In most states, you need to take two Praxis exams: the Praxis Core and the Praxis II. Sometimes you’ll pass the Core, but fail Praxis II. Then what? If this happens to you, here are some things you should know.
If you don’t pass a Praxis II Exam for your license, you will need to retake it before you can teach
In states that require multiple Praxis tests, every test must be passed before you’re issued a teaching certificate. If you pass the Praxis Core but fail the Praxis II, this will keep you from getting a license. If your state makes you take two Praxis II exams for your content area and you fail one of them, this will also keep you from getting a license. For any content area teaching license, states treat a set of multiple Praxis tests as an “all or nothing” requirement. Either you pass all the tests including the Praxis II, or you get nothing in terms of licensure.
If you are trying to get a dual license and you only pass one of your Praxis II requirements, you can still teach
Many teachers go for a “dual license”–a state certification to teach two different subjects. A dual license is really two separate state teaching licenses with two separate Praxis II requirements. So if you are going for two licenses at the same time and you fail the Praxis II in just one of your two areas, you’ll still get one license.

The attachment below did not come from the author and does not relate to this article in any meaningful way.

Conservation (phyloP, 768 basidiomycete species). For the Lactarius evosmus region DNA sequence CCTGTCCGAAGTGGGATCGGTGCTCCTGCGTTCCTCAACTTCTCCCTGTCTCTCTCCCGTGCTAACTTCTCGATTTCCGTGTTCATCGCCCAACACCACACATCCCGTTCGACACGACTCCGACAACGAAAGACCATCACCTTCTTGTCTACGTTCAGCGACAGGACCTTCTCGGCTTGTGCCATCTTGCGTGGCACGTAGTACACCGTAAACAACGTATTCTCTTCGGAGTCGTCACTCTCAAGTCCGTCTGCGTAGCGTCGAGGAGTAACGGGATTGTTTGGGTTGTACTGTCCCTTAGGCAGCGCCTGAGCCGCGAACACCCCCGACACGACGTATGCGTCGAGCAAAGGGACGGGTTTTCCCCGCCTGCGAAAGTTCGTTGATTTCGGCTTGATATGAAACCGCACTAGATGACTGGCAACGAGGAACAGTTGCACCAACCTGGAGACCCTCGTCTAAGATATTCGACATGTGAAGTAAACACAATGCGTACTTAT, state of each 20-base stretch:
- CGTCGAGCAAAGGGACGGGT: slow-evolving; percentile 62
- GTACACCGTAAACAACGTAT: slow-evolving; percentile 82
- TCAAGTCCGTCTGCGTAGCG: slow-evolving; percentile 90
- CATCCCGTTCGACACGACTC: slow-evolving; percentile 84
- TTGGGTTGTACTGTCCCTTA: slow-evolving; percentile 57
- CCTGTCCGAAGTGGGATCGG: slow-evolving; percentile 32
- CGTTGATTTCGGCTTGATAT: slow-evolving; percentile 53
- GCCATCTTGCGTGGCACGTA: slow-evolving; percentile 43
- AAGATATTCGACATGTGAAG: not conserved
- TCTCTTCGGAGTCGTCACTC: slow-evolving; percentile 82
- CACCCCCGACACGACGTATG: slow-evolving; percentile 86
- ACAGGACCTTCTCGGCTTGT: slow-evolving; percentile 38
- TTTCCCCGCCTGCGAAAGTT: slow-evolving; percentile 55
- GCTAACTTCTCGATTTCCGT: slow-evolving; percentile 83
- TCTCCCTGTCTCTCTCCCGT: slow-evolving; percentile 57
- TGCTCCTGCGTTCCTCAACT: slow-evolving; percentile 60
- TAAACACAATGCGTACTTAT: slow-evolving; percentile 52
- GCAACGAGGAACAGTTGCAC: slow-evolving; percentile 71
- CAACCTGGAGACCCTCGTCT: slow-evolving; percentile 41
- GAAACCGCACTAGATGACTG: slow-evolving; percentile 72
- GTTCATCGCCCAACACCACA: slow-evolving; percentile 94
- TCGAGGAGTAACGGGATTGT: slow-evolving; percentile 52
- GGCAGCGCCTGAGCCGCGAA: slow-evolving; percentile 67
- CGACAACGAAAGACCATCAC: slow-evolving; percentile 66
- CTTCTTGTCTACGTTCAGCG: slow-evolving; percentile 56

From there, you can go on to teach in the area where you have a qualifying Praxis II score. And you can work toward a retake on the Praxis II you failed if you still want to eventually have that dual license. Suppose for instance that you are seeking a dual license in Special Education for Learning Disabilities and Special Education for Language Impairments. If you fail the Praxis II for LD but pass the one for LI, you will still be eligible to get a job teaching Special Ed classes to LI students. But you’d need to retake the LD Praxis II before you could be dually licensed.
If you don’t pass the Praxis II, you can retake the exam 3 weeks after your initial test date
You can register for a new Praxis II test as long as the exam date is 21 days after your last one. Moreover, if your Praxis II was all multiple choice and selected response questions, you’ll know whether you passed the test on test day. Unless there was an error in the test center (which is rare), the unofficial score you get at the end of your testing session will be the same as the official score you receive later. With this kind of early score reporting, you can start studying for a retake right away, and get a full three weeks or prep time between exam sessions.
If you fell short of your state’s requirement by just a few points, you probably should do a retake in just 21 days. With the narrow topic focus of Praxis II exams, you can usually give your score a small boost with just a few extra weeks of study.
If you failed the Praxis II by a large margin, take your time before a retake
On the other hand, if your Praxis II score was way below the requirement, you’ll want to really assess what went wrong and make sure you’re better prepared the next time around. If you wind up needing more than one retake, your retake-related delays can really add up, and you could miss job application deadlines.